2018-11-27

The Power Of Admitting You’re Wrong

Here’s something that I think we all already know: Failure, while unpleasant, is necessary for learning and growth. No one, for example, hits a home run their first time at bat. Over the course of many practice sessions, we reduce the number of errors we make until we arrive at some level of proficiency. But we’ll never reach that level of proficiency without the many failures that lead up to it.

Those of us who accept this truth live our lives a little differently than others. We try more things because we’re not afraid to fail. It’s okay if we don’t succeed, because most of the time “failure” just means we learn something. So we attempt to learn more languages, try to play more musical instruments, try out new techniques at work, and so on. We don’t succeed at everything we try, in fact, we typically fail more often than we succeed. But who cares? We’ll never grow if we don’t fail a few times.

This morning, I was thinking about how similar this is to admitting when you’re wrong. For most of us, admitting when we’re wrong is highly unpleasant. We are often emotionally invested in being right. Our society is highly judgmental and intolerant of “stupidity,” and so we don’t want to get caught being the “stupid” one. We’ve often built elaborate paper castles around our beliefs, too, so if we happen to get something important wrong, then that means we have to re-build the whole castle. That’s not pleasant. And also, we’re so proud sometimes; too proud to be bested in an argument by people we’re not always fond of.

But something magical happens when you start to admit when you’re wrong more often. To be sure, the first few times you do it, it can still feel exactly as humiliating as you supposed it was, especially if our interlocutors are unpleasant jerks who don’t mind rubbing our faces in it. But then again, there are always those who make a big deal out of other people’s failures, and once we grow comfortable with failure, those naysayers stop bothering us. Well, the same thing happens with admitting when you’re wrong. Eventually, even the naysayers don’t bother us anymore.

We cease to be bothered because we’ve developed a habit of readily discarding wrong beliefs and quickly adopting the correct ones. It’s nice to be right, but it’s even better to know more right things today than you did yesterday. So, first we stop being bothered by those who think it’s a big deal that we stand corrected; second, we start looking forward to the new things we’ll learn today.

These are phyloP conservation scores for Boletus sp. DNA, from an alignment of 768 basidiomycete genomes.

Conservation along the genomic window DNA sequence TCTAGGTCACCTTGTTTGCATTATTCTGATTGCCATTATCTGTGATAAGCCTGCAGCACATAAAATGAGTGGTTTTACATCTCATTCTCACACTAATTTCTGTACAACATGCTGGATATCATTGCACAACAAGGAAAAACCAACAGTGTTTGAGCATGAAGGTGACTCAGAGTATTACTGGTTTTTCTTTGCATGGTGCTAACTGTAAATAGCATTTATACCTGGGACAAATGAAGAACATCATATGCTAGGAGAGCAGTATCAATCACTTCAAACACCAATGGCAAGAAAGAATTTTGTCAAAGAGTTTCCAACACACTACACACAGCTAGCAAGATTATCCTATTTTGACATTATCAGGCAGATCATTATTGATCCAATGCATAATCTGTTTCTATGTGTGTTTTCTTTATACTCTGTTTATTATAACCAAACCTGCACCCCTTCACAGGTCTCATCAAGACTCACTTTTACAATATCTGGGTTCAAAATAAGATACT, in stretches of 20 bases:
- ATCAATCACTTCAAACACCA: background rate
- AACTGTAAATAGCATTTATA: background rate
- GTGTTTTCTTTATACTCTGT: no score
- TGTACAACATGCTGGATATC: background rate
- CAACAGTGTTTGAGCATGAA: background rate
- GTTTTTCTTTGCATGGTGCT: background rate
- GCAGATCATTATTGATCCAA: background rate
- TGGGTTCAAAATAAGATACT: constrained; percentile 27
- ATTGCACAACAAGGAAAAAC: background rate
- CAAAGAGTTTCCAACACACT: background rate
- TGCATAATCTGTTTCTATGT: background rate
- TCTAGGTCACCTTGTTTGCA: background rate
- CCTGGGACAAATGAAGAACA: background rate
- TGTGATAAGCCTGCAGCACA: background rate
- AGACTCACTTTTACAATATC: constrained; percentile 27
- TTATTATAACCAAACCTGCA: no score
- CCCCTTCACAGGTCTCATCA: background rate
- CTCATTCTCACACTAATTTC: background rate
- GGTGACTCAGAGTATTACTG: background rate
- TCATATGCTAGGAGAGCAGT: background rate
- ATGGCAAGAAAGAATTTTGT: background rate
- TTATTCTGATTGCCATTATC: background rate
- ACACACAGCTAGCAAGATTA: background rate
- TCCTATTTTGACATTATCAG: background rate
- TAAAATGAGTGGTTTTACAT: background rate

Perhaps we still seek out the same kinds of debates and arguments we used to have, but instead of searching for ways to be right, we start to approach conversations as a form of confirmation.

“I think that X is true,” you say, “isn’t that right?”

The other person says, “No, you idiot, it’s clearly Y.”

You rejoin, “Well, here is the information I had in mind. Doesn’t this say that X is true? Do I have the wrong information, or have I drawn the wrong conclusion?”

“Here’s some information that says Y,” your compatriot retorts, “and I trust this information a lot more.”

You try again, “Now we have some information that says X, and some that says Y. How can we reconcile this information?”

It’s been my experience that, at this point, my interlocutor will either honestly engage in the reconciliation process, and we’ll both learn something new, or my interlocutor will continue arguing his point without any interest in engaging my questions. If the latter, I usually wind down my involvement in the exchange. You can’t beg someone to pay attention to what you’re saying if they’re committed to ignoring you.

But in the old days, before I was happy to admit when I was wrong, leaving the conversation would have stung. I was right, and that jerk didn’t see it! Now it doesn’t sting, I just move on with my life. Maybe someone else will correct me some time. Or maybe there’s nothing to correct. Either way, that other person won’t help, so why waste the mental energy on wishing that they would?

Of course, our personal relationships really improve when we’re ready to admit wrongdoing whenever it occurs. We never have to waste another moment of life being too proud to apologize and keeping distance between us. But we also gain confidence in the things we know to be true. That is, if our loved ones are definitely wrong, we don’t have to get mad and scream about it. We can simple, and calmly, and consistently, present the evidence in favor of our position. No matter how angry someone else gets, we can stick to the matter at hand, and lead the conversation toward our own undoing. “If I’m wrong, then show me how, and I will admit to it immediately.” Then the other person realizes that he doesn’t have to be mad, he just has to present his case.

And finally, we gain compassion for others. They themselves might be wrong, and they may have more trouble than you do admitting to it. Your compassion can show them that your relationship is a safe place to admit to being wrong, that it won’t diminish the love between you, and that your lives are better when everyone knows the truth than when somebody wins an argument.

The practice is worth it. Practice admitting when you’re wrong.